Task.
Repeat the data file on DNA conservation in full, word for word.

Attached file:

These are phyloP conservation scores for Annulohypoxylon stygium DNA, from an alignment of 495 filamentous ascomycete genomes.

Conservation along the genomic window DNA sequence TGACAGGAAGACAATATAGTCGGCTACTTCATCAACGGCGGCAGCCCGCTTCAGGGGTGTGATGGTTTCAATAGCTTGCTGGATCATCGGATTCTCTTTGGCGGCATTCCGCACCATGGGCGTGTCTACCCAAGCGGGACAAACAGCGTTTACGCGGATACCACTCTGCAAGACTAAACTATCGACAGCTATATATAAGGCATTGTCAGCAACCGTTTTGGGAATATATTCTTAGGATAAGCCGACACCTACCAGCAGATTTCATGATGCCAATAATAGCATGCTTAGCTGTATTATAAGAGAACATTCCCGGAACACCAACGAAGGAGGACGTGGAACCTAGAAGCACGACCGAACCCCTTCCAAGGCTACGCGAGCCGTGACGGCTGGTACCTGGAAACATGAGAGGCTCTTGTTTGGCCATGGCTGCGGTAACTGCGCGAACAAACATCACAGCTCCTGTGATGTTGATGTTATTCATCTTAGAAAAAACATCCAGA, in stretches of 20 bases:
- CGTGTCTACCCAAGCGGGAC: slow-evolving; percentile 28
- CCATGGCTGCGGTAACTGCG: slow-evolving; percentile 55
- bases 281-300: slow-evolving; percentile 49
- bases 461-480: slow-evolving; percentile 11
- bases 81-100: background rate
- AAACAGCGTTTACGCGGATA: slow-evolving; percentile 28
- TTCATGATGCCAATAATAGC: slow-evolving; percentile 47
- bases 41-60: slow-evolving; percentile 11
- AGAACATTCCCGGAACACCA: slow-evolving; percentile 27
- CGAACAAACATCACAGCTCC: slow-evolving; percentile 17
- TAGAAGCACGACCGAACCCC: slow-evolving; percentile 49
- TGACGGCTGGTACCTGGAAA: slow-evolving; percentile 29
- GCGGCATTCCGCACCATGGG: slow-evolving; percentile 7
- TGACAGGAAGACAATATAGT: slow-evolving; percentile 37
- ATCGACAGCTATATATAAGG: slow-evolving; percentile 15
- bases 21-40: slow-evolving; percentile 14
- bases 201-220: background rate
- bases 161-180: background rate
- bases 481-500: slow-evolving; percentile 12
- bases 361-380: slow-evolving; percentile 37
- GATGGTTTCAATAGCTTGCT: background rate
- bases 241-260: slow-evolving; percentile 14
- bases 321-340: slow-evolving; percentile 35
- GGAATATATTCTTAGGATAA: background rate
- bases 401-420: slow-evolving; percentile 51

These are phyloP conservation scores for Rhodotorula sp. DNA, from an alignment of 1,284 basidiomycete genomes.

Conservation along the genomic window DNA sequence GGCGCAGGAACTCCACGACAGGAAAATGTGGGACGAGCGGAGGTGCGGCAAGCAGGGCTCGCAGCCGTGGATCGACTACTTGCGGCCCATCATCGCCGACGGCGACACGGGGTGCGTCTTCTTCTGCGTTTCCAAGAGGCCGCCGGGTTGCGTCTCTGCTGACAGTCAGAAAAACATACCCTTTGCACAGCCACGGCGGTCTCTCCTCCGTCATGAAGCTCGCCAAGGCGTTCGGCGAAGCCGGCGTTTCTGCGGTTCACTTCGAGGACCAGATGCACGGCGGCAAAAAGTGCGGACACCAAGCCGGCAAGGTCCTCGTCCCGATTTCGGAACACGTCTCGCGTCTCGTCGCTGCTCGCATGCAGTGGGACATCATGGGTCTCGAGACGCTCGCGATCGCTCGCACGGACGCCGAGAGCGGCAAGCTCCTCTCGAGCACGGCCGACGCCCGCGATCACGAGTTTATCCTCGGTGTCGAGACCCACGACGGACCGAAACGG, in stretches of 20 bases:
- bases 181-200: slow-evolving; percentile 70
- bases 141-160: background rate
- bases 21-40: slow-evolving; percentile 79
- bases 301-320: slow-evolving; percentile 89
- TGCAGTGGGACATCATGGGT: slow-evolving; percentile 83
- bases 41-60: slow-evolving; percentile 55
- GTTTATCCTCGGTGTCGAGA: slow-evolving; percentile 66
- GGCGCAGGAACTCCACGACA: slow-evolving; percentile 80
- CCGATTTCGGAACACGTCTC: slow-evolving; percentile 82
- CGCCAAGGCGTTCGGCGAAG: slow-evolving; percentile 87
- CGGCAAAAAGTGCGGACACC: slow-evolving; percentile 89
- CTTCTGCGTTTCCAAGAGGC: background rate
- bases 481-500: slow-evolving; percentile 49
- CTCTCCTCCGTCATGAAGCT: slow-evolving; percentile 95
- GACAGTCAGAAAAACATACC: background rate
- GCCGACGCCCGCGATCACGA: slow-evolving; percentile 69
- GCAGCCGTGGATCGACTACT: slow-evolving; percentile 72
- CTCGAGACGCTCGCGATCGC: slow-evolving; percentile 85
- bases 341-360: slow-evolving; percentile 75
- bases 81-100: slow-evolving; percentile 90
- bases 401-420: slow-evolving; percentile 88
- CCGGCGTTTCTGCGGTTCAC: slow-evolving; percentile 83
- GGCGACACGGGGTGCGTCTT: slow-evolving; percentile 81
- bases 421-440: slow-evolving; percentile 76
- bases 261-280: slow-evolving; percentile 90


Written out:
These are phyloP conservation scores for Annulohypoxylon stygium DNA, from an alignment of 495 filamentous ascomycete genomes.

Conservation along the genomic window DNA sequence TGACAGGAAGACAATATAGTCGGCTACTTCATCAACGGCGGCAGCCCGCTTCAGGGGTGTGATGGTTTCAATAGCTTGCTGGATCATCGGATTCTCTTTGGCGGCATTCCGCACCATGGGCGTGTCTACCCAAGCGGGACAAACAGCGTTTACGCGGATACCACTCTGCAAGACTAAACTATCGACAGCTATATATAAGGCATTGTCAGCAACCGTTTTGGGAATATATTCTTAGGATAAGCCGACACCTACCAGCAGATTTCATGATGCCAATAATAGCATGCTTAGCTGTATTATAAGAGAACATTCCCGGAACACCAACGAAGGAGGACGTGGAACCTAGAAGCACGACCGAACCCCTTCCAAGGCTACGCGAGCCGTGACGGCTGGTACCTGGAAACATGAGAGGCTCTTGTTTGGCCATGGCTGCGGTAACTGCGCGAACAAACATCACAGCTCCTGTGATGTTGATGTTATTCATCTTAGAAAAAACATCCAGA, in stretches of 20 bases:
- CGTGTCTACCCAAGCGGGAC: slow-evolving; percentile 28
- CCATGGCTGCGGTAACTGCG: slow-evolving; percentile 55
- bases 281-300: slow-evolving; percentile 49
- bases 461-480: slow-evolving; percentile 11
- bases 81-100: background rate
- AAACAGCGTTTACGCGGATA: slow-evolving; percentile 28
- TTCATGATGCCAATAATAGC: slow-evolving; percentile 47
- bases 41-60: slow-evolving; percentile 11
- AGAACATTCCCGGAACACCA: slow-evolving; percentile 27
- CGAACAAACATCACAGCTCC: slow-evolving; percentile 17
- TAGAAGCACGACCGAACCCC: slow-evolving; percentile 49
- TGACGGCTGGTACCTGGAAA: slow-evolving; percentile 29
- GCGGCATTCCGCACCATGGG: slow-evolving; percentile 7
- TGACAGGAAGACAATATAGT: slow-evolving; percentile 37
- ATCGACAGCTATATATAAGG: slow-evolving; percentile 15
- bases 21-40: slow-evolving; percentile 14
- bases 201-220: background rate
- bases 161-180: background rate
- bases 481-500: slow-evolving; percentile 12
- bases 361-380: slow-evolving; percentile 37
- GATGGTTTCAATAGCTTGCT: background rate
- bases 241-260: slow-evolving; percentile 14
- bases 321-340: slow-evolving; percentile 35
- GGAATATATTCTTAGGATAA: background rate
- bases 401-420: slow-evolving; percentile 51

These are phyloP conservation scores for Rhodotorula sp. DNA, from an alignment of 1,284 basidiomycete genomes.

Conservation along the genomic window DNA sequence GGCGCAGGAACTCCACGACAGGAAAATGTGGGACGAGCGGAGGTGCGGCAAGCAGGGCTCGCAGCCGTGGATCGACTACTTGCGGCCCATCATCGCCGACGGCGACACGGGGTGCGTCTTCTTCTGCGTTTCCAAGAGGCCGCCGGGTTGCGTCTCTGCTGACAGTCAGAAAAACATACCCTTTGCACAGCCACGGCGGTCTCTCCTCCGTCATGAAGCTCGCCAAGGCGTTCGGCGAAGCCGGCGTTTCTGCGGTTCACTTCGAGGACCAGATGCACGGCGGCAAAAAGTGCGGACACCAAGCCGGCAAGGTCCTCGTCCCGATTTCGGAACACGTCTCGCGTCTCGTCGCTGCTCGCATGCAGTGGGACATCATGGGTCTCGAGACGCTCGCGATCGCTCGCACGGACGCCGAGAGCGGCAAGCTCCTCTCGAGCACGGCCGACGCCCGCGATCACGAGTTTATCCTCGGTGTCGAGACCCACGACGGACCGAAACGG, in stretches of 20 bases:
- bases 181-200: slow-evolving; percentile 70
- bases 141-160: background rate
- bases 21-40: slow-evolving; percentile 79
- bases 301-320: slow-evolving; percentile 89
- TGCAGTGGGACATCATGGGT: slow-evolving; percentile 83
- bases 41-60: slow-evolving; percentile 55
- GTTTATCCTCGGTGTCGAGA: slow-evolving; percentile 66
- GGCGCAGGAACTCCACGACA: slow-evolving; percentile 80
- CCGATTTCGGAACACGTCTC: slow-evolving; percentile 82
- CGCCAAGGCGTTCGGCGAAG: slow-evolving; percentile 87
- CGGCAAAAAGTGCGGACACC: slow-evolving; percentile 89
- CTTCTGCGTTTCCAAGAGGC: background rate
- bases 481-500: slow-evolving; percentile 49
- CTCTCCTCCGTCATGAAGCT: slow-evolving; percentile 95
- GACAGTCAGAAAAACATACC: background rate
- GCCGACGCCCGCGATCACGA: slow-evolving; percentile 69
- GCAGCCGTGGATCGACTACT: slow-evolving; percentile 72
- CTCGAGACGCTCGCGATCGC: slow-evolving; percentile 85
- bases 341-360: slow-evolving; percentile 75
- bases 81-100: slow-evolving; percentile 90
- bases 401-420: slow-evolving; percentile 88
- CCGGCGTTTCTGCGGTTCAC: slow-evolving; percentile 83
- GGCGACACGGGGTGCGTCTT: slow-evolving; percentile 81
- bases 421-440: slow-evolving; percentile 76
- bases 261-280: slow-evolving; percentile 90